Building a new house in the midst of a deep rooted, 100-year-old association on Lake Champlain to meet stringent national LEED guidelines presented an exciting challenge for passionate homeowners.
This 3,883 square foot house was designed in the summer of 2006 by Connor Homes with local Vermont systems consultants, a Vermont Landscape firm, Efficiency Vermont and a local general contractor, Matt Laberge. The integrated project team and the involved owners consulted during various project phases to ensure site protection, house design, energy efficiency and local materials were considered inside and out.
The house was designed with two strategies in mind. First, make the house as naturally energy efficient as possible before mechanical systems were employed. And second, allow the inside and outside to integrate harmoniously. The house was sited for maximum solar exposure during the winter and shading overhangs were designed and calculated to keep the house cool in the summer. In addition, these overhangs protect doors and thresholds from weather for longer durability. The beautiful high energy efficiency French doors and windows grant views of the outdoors in every room and bring the interior and exterior together. Screen and covered porches, covered entries, a balcony and an open deck allow many ways of bringing the two environments together.
The site was a previously developed lot with an existing cottage. The cottage was donated to the local fire department for training purposes after materials were salvaged to be recycled where possible. The site's characteristics had many favorable aspects for rebuilding. It was not in a FEMA defined flood plane, it was not identified as habitat for threatened or endangered species, it was not within 100 feet of wetlands and it was not former parkland or farmland.
Existing topsoil on the site was stockpiled and protected from erosion for reuse. All disturbed soils were stabilized, runoff was controlled with site fencing, swales were used to divert water from sloped areas and storm sewer inlets were protected with straw bales during construction. More then 40% of the 1.44 acre lot was left undisturbed during construction.
The house was panelized and pre-cut at Connor Homes in the fall of 2006 and delivered to the site in staggered and bundled loads. This method of construction, as sited by a NAHB study, can save as much as 26% on wood materials and 37% on-site labor time. The reduced construction duration and the concentrated footprint of building the home in a factory reduces the impact on the environment. The solid wood construction, exterior wood materials such as pressure treated southern yellow pine wood shingles and vertical grain clapboards were chosen for long term durability so that this house would not have to be donated to a local fire department for 150 years or more.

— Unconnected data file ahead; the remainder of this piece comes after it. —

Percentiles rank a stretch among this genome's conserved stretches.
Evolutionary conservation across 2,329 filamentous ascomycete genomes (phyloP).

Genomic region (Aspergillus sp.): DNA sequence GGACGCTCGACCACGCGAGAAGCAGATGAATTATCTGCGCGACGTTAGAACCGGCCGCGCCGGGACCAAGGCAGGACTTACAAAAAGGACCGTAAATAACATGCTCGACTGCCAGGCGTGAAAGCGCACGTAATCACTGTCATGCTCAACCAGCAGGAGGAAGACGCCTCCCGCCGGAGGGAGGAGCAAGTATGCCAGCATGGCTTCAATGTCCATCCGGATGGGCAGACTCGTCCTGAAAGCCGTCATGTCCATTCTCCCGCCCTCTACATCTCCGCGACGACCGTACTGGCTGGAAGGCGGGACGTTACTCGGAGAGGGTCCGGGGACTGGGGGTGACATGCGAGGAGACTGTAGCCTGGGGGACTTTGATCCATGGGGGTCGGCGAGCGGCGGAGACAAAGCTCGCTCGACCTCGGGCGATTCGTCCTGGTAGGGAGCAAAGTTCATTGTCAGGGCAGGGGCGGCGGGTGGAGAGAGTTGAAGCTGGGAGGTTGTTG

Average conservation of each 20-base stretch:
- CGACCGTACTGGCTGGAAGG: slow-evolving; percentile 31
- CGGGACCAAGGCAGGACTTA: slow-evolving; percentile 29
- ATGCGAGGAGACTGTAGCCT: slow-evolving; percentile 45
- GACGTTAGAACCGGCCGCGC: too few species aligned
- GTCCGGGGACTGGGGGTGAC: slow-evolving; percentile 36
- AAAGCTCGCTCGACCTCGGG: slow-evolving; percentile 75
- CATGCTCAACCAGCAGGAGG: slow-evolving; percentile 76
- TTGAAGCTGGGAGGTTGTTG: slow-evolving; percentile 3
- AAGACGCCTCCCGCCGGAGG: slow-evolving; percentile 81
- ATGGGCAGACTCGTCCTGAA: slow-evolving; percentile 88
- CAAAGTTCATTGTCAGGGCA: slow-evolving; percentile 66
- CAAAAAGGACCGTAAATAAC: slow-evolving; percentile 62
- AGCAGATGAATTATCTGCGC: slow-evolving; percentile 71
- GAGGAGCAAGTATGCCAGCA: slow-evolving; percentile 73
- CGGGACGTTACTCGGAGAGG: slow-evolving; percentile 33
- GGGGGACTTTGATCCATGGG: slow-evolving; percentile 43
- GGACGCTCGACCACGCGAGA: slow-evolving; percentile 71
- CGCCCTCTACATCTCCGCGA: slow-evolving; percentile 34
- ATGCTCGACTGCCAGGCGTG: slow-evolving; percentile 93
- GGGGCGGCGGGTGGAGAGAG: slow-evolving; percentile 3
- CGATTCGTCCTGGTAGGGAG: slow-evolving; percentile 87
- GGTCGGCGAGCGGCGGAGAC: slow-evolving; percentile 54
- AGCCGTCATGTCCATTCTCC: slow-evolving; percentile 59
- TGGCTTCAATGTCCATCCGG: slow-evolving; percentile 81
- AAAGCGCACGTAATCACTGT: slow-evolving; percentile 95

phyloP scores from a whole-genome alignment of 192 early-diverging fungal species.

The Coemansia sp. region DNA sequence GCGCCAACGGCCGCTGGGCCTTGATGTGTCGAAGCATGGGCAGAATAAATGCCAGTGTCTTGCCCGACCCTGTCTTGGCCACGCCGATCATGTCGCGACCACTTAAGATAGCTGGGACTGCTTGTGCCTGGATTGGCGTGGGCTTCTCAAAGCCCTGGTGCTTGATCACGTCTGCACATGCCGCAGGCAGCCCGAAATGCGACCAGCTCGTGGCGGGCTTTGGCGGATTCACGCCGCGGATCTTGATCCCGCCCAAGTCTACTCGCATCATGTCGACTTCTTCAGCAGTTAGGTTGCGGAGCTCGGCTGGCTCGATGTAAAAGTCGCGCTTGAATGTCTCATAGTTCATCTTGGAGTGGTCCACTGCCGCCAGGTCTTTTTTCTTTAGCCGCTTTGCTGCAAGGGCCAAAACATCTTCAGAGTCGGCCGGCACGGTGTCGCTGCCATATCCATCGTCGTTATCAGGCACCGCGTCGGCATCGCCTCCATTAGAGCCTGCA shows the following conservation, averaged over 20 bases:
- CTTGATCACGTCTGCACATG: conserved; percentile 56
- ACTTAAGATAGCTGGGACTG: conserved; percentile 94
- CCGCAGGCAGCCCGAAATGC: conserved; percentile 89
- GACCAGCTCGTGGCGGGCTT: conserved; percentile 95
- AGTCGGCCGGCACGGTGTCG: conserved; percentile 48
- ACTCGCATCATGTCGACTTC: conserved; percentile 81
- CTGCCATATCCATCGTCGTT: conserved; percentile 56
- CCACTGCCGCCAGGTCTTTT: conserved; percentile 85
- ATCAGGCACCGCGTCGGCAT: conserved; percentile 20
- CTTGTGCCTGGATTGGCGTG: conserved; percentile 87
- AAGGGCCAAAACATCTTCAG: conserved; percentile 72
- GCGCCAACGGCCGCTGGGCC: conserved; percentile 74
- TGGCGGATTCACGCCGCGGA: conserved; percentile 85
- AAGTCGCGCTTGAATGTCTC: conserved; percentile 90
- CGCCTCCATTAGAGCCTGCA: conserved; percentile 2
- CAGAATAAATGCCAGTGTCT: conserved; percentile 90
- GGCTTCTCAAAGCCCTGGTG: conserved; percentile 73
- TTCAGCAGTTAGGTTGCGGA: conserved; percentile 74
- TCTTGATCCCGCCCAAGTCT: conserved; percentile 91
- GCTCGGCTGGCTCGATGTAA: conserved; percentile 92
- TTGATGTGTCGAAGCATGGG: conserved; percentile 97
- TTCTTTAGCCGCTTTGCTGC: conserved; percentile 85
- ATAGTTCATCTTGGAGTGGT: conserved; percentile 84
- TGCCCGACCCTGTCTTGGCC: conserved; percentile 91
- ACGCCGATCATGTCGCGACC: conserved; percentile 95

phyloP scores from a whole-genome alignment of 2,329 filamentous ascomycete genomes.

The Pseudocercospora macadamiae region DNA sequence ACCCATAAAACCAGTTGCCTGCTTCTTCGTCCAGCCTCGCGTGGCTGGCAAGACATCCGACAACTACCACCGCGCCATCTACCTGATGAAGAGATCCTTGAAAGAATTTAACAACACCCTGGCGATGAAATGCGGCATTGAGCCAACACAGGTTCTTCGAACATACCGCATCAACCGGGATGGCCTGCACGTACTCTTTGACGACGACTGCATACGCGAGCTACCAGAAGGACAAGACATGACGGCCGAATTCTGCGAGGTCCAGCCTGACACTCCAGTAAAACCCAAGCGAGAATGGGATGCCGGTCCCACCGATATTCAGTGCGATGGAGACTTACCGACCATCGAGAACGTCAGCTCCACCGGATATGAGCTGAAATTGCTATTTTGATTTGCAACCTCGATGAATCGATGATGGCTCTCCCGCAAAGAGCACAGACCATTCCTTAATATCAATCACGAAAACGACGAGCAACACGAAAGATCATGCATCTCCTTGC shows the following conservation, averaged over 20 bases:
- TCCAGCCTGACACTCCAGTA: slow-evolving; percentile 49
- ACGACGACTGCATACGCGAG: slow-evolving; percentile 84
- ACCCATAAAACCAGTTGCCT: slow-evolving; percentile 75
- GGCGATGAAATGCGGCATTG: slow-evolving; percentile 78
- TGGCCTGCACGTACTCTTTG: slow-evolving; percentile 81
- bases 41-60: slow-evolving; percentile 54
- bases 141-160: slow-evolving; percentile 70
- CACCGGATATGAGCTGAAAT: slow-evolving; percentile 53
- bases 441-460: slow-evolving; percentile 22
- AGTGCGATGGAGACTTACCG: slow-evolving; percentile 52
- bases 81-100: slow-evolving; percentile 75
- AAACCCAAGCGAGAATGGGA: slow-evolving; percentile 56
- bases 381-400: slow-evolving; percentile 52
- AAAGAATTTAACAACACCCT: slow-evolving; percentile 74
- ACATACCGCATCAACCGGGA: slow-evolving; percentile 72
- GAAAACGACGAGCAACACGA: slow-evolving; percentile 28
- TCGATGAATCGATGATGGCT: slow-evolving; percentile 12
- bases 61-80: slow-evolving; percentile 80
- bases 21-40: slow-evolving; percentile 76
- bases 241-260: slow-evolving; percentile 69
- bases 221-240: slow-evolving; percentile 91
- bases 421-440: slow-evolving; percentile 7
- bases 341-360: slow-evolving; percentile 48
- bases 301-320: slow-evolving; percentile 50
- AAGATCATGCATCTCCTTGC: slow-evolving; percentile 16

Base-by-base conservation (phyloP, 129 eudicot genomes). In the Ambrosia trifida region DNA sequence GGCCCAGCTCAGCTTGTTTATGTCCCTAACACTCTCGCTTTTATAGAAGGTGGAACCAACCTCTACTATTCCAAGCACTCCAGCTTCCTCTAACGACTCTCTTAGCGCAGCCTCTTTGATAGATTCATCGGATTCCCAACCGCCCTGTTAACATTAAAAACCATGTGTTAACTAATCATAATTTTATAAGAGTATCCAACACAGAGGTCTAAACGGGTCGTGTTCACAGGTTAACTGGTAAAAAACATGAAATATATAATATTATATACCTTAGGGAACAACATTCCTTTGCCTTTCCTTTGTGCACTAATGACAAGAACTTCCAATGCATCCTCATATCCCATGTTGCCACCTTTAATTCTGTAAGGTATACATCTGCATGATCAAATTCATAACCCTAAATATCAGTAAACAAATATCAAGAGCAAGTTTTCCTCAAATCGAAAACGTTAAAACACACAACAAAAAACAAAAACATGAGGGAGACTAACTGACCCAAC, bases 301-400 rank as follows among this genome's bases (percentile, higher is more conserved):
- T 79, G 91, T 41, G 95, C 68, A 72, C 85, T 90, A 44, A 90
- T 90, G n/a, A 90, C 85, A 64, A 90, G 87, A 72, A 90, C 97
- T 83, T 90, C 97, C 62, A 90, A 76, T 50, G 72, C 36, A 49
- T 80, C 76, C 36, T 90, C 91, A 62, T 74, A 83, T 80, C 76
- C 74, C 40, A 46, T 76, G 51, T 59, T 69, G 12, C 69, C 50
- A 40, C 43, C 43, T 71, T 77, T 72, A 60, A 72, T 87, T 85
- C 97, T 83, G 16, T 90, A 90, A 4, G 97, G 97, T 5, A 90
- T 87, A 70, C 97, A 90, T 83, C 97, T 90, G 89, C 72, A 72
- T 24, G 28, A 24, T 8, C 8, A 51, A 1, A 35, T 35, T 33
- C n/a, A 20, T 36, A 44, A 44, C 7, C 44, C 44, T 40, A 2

The house is insulated using two methods. The poured concrete foundation is insulated on the inside walls with 2" rigid foam board. The remainder of the house, including the attached carriage barn, is insulated with closed cell icynene spray foam insulation. Foundation walls were insulated at R-13, above grade walls were insulated to R-33 and R-39 and attic and ceilings in both house and carriage house were insulated to R-52 and R-59.
The heat source is an Electric 8.5% HSPF Air Source Heat Pump with a 15 SEER central cooling system. The hot water system is a stand alone electric .84 EF water heater. Energy Star Rated appliances were used such as GE Profile Spacemaker II Microwave Oven, Jenn Air Electric Downdraft Range, Amana Easy Reach Fridge, U-Line Undercounter Fridge and Whirlpool Front loading washers and dryers. Energy Star Rated exhaust fans were installed to meet ASHRAE Standards in baths and kitchen.
The landscape, designed by a certified Vermont firm, was tolerant to Vermont drought levels and would not require irrigation. Permanent storm water controls were used to manage water run-off. 15-gallon trees, 5-gallon shrubs and drought resistant turf seed were planted to shade hardscapes, aesthetically root the house to the site and minimize soil erosion. The mature tree stands along the road and lot hedgerow were protected to serve as shade and buffer zones. The rear portion of the lot was left to wild grasses as a transitional habitat environment between the house and the woodlands.
The house was completed by August 2007. Finish materials included poplar interior trim, locally harvested brown maple and cherry cabinets and millwork, locally harvested oak floors, locally produced lighting fixtures and low VOC paints.
The house is Vermont's third LEED certified house, qualified for Vermont EPACT Energy Efficient Home Tax Credit, received a Vermont Residential Building Energy Standards (REBS) certificate and a 5-Star Plus Home Energy Rating certificate from Efficiency Vermont. During the LEED for Homes durability checklist, this home exceeded IECC requirements for climate zone, went through an Energy Star Thermal Bypass inspection, pre-drywall, and thermal image scanning to test thermal performance of envelope. As well the house exceeded Energy Star for Windows requirements with U values of .320. Windows and doors use glazing that blocks the most destructive UV radiation. The house passed a blower door test for air infiltration.
The Henry Allerton Lake House won best national panelized house from 2,400 to 4,000 square feet as awarded by the National Association of Home Builders Building System Council.
Finally, the house was designed and built to be timeless and beautiful. A beautiful house on the landscape, well sited and designed by borrowing from local vernacular styles, is a home that will be cared for and passed on from generation to generation.
The house was completed by August 2007. We thank the owners who came to us for this project. It was an enjoyable experience. Thank you Dick and Margo.